In 2011 Hope Dennis was fitted with bilateral cochlear implants by Ear, Nose and Throat Surgeon Mr Ben Hartley and supported by their consultant Dr Rajput and the multidisciplinary CIP team. Together the family went on a journey from diagnosis to implantation, supporting and encouraging Hope through the transition and helping her learn how to manage her cochlear implants. Today, Hope attends a mainstream school and is doing well. Together, her parents Oliver and Rebecca share their family’s story:

“After Hope’s cochlear implants were first turned on we found so much joy in her reactions to the simple things like slamming doors and barking dogs. We felt disbelief when we were told she was profoundly deaf: I was a complete mess but Becky held it together much better than me.” Oliver says, “now Hope is doing amazingly well. She attends a mainstream school and is chatty, confident, clearly-spoken and articulate. She spoke at the ‘Power of Speech’ presentation aimed at challenging the perception of deafness and deaf children and addressed a range of specially selected group of influential figures such as policy makers and MPs.”

Becky continues, “It is hard to express the huge admiration and gratitude and respect we have for all the team at GOSH. Not a day goes by when we don’t think about how different Hope’s life is now, thanks to them. They have allowed Hope to be the person she always had the potential to be, and not be limited by a disability. Cochlear implantation, together with speech and language therapy, can bring incredible results.”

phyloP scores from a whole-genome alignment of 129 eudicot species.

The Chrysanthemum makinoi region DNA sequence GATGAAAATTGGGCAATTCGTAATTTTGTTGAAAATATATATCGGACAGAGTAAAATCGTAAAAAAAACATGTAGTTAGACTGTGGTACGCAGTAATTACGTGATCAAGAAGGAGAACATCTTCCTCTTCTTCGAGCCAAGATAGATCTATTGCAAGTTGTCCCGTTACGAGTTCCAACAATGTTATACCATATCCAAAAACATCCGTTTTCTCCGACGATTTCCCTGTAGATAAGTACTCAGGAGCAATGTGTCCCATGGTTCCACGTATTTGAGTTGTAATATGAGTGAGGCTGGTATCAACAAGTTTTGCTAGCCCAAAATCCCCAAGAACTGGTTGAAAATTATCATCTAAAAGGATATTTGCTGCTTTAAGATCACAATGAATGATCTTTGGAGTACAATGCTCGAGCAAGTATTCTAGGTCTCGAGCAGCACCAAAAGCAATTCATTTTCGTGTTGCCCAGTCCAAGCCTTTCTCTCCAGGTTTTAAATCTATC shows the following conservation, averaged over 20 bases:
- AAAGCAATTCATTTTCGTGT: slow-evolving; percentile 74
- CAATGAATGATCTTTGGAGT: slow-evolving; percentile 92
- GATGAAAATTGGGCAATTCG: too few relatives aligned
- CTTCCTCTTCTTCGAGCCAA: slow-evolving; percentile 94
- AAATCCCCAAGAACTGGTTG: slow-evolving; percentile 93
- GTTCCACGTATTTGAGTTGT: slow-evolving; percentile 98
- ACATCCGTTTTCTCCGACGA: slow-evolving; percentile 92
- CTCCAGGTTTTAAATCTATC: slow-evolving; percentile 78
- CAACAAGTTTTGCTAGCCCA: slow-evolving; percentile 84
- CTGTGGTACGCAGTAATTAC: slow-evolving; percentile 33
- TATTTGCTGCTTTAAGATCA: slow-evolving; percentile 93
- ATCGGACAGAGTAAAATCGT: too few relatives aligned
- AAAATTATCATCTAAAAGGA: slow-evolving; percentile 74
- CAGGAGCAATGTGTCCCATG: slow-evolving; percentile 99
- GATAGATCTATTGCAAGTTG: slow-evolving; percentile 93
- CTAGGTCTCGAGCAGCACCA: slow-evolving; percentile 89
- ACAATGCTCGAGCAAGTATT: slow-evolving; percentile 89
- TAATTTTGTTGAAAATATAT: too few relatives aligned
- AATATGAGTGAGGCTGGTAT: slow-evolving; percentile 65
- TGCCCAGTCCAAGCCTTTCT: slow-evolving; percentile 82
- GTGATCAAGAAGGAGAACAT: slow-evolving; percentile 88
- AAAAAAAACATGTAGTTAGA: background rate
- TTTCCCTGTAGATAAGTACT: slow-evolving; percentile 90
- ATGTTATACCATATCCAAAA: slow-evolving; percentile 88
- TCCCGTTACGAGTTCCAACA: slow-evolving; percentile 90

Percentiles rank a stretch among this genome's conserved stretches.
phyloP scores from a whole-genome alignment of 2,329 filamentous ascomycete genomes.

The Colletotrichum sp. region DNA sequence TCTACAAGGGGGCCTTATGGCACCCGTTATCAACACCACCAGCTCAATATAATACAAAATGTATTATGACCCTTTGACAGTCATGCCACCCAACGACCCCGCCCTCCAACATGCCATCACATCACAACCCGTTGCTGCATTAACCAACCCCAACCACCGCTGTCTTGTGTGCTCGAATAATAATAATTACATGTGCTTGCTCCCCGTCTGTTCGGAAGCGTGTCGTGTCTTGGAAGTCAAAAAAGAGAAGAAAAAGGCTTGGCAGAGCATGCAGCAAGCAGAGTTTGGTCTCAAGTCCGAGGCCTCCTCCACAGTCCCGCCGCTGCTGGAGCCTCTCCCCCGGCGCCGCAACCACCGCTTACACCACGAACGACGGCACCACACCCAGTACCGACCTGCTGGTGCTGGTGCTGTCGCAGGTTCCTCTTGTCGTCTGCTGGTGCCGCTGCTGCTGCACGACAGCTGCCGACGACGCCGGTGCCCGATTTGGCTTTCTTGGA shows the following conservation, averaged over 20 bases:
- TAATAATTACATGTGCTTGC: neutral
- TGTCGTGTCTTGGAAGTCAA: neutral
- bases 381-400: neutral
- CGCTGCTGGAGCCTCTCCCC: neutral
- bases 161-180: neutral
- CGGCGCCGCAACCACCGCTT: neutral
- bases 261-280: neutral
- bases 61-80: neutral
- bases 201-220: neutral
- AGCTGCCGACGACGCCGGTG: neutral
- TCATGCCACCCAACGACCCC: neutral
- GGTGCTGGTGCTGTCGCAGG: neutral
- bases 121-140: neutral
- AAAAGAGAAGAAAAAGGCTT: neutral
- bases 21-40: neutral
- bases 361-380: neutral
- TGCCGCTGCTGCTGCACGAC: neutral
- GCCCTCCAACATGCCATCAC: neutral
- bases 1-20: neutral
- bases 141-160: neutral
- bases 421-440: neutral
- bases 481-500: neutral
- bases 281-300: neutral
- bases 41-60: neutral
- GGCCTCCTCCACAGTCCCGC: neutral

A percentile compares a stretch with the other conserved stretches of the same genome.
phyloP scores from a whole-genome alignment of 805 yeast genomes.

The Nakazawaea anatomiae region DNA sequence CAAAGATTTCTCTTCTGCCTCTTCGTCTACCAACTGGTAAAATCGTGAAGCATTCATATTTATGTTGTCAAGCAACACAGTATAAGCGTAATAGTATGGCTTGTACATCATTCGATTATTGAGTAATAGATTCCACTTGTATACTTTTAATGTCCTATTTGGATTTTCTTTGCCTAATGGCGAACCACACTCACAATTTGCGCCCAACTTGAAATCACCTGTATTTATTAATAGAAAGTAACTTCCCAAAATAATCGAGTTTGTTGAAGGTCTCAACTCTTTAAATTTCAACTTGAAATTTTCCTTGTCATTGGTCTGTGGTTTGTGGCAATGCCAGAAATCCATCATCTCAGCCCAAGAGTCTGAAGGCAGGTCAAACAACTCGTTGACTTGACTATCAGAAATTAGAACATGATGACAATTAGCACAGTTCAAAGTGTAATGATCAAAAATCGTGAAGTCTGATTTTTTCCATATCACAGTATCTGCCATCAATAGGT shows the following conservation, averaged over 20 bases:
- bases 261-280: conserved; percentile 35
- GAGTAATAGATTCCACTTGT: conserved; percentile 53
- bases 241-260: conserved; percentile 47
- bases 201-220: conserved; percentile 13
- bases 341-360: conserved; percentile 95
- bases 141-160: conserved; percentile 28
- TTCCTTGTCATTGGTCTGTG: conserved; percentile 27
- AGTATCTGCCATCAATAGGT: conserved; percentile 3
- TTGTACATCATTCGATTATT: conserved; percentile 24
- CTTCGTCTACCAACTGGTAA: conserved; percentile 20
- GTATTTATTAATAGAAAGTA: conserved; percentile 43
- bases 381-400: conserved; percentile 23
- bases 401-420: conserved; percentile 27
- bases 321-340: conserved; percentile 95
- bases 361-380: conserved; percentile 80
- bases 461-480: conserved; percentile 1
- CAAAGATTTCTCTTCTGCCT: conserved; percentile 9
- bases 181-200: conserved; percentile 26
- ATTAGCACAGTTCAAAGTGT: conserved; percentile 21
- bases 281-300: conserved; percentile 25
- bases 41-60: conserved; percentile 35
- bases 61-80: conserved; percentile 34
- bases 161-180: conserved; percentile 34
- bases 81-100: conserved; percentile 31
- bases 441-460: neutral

The Cochlear Implant Programme (CIP) is made up of a team of dedicated multi-disciplinary professionals. The CIP team is comprised of audiologists, speech and language therapists, psychologists, teachers of the deaf, a hearing therapist and the administrative team. Co-ordinated by a consultant audiological physician, it is one of the largest paediatric cochlear implant teams in the UK and is based in a world-renowned centre for the care of children. From the outset the team has developed a holistic, child centred approach which has enabled it to help profoundly deaf children who are unable to derive benefit from conventional hearing aids, some of whom have more complex medical histories. In particular, a dedicated programme has been developed to meet the needs of deaf-blind children. When the service started in 1992, the audiology department hoped to fit 12 cochlear implants a year. Today, around 100 procedures are carried out each year.

Great Ormond Street Hospital in London is recognised as one of the few truly world-class hospitals for children. As a global leader, GOSH has top clinical and research experts working every day to find new and better ways to treat children. While breakthroughs and medical expertise are essential to the treatment of patients, GOSH also places great emphasis on the support and care provided for children by nurturing an open and supportive atmosphere, ensuring that parents and patients are well informed and closely involved in the treatment process. Children receive the highest standards of care and attention from the expert team of medical and support staff during their stay at GOSH, and are always treated with respect, trust, concern and openness.